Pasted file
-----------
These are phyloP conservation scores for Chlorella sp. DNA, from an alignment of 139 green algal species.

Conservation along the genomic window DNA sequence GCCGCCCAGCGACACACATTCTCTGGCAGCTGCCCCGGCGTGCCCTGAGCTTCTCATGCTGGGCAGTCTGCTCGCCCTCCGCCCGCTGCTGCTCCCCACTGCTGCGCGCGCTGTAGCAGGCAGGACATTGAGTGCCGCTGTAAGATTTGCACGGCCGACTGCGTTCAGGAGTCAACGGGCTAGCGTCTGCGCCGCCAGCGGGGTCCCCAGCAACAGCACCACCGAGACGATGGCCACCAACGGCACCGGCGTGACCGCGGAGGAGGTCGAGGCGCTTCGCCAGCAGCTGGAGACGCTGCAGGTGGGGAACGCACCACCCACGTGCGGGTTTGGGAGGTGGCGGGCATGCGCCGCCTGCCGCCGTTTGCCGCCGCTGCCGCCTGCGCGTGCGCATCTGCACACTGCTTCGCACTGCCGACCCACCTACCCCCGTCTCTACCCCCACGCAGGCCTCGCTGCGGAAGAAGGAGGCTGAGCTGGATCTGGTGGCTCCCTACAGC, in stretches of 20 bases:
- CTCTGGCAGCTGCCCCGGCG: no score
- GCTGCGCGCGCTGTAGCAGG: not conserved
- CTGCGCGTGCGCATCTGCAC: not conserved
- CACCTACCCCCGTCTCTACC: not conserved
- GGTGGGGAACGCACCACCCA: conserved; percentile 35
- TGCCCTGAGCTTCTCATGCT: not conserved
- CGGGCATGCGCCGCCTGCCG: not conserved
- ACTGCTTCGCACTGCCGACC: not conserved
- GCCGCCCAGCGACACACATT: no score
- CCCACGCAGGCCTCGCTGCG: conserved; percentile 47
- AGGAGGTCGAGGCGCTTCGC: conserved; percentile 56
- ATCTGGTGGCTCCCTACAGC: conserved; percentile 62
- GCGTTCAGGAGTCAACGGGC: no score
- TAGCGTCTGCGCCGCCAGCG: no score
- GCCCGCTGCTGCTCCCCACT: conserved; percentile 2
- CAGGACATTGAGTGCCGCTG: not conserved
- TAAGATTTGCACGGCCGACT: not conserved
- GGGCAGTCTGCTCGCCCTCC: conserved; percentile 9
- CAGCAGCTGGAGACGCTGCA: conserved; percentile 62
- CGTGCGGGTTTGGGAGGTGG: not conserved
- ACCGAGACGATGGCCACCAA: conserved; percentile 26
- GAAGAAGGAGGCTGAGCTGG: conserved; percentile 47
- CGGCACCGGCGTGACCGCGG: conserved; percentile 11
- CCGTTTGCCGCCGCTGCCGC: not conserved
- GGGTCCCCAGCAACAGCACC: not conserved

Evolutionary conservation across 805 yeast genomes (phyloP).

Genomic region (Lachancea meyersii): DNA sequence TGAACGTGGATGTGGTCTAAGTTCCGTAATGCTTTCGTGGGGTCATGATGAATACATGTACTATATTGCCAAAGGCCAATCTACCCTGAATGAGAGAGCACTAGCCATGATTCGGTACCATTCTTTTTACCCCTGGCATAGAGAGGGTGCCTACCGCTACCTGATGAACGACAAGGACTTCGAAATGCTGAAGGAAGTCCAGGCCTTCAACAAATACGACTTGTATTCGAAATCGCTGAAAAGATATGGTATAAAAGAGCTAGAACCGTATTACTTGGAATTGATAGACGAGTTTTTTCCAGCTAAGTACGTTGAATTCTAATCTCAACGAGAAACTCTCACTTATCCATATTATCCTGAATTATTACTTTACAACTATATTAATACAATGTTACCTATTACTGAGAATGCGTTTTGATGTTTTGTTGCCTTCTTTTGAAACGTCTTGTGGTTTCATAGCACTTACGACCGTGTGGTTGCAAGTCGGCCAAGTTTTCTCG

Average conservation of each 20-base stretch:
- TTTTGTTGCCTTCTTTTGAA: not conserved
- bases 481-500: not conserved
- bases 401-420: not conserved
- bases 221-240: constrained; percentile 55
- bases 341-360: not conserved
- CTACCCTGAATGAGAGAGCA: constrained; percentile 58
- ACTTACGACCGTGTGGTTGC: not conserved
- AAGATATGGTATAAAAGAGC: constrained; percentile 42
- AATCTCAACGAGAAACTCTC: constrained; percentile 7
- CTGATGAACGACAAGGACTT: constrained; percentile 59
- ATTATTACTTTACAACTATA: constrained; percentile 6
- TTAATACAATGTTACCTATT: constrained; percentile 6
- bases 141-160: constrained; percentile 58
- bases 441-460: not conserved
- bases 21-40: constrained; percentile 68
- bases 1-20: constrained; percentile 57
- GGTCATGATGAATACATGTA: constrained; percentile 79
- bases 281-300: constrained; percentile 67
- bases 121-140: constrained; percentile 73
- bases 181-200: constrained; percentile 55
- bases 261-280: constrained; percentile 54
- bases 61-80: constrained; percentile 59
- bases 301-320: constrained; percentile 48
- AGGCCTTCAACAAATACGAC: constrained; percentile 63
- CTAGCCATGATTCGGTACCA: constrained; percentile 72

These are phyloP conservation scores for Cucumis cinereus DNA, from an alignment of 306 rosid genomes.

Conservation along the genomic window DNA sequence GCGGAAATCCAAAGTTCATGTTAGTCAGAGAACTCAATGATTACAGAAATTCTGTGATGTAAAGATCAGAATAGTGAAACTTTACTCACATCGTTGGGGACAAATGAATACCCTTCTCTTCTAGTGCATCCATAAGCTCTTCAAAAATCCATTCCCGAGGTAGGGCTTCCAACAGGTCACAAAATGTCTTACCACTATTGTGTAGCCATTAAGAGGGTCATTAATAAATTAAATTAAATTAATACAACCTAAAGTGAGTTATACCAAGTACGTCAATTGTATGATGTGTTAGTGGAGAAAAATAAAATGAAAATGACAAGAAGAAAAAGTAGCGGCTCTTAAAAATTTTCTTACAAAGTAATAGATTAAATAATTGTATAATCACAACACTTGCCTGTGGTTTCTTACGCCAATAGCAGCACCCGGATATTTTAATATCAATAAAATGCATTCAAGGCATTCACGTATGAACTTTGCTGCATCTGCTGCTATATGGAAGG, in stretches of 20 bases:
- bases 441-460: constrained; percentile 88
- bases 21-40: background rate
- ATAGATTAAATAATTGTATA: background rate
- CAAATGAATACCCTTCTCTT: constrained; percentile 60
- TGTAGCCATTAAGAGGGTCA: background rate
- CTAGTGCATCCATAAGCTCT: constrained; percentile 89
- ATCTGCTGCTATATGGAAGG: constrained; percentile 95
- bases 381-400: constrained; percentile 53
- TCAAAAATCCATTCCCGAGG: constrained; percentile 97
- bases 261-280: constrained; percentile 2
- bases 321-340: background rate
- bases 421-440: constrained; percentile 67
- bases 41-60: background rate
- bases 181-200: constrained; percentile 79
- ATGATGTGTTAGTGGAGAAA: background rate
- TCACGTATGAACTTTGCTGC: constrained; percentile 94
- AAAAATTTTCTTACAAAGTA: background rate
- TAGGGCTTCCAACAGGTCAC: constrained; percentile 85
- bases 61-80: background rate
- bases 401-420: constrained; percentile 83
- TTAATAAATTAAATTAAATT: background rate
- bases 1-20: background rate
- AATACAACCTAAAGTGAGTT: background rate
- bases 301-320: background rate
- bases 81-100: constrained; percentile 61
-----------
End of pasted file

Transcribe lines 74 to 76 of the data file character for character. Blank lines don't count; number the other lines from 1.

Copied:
- AAAAATTTTCTTACAAAGTA: background rate
- TAGGGCTTCCAACAGGTCAC: constrained; percentile 85
- bases 61-80: background rate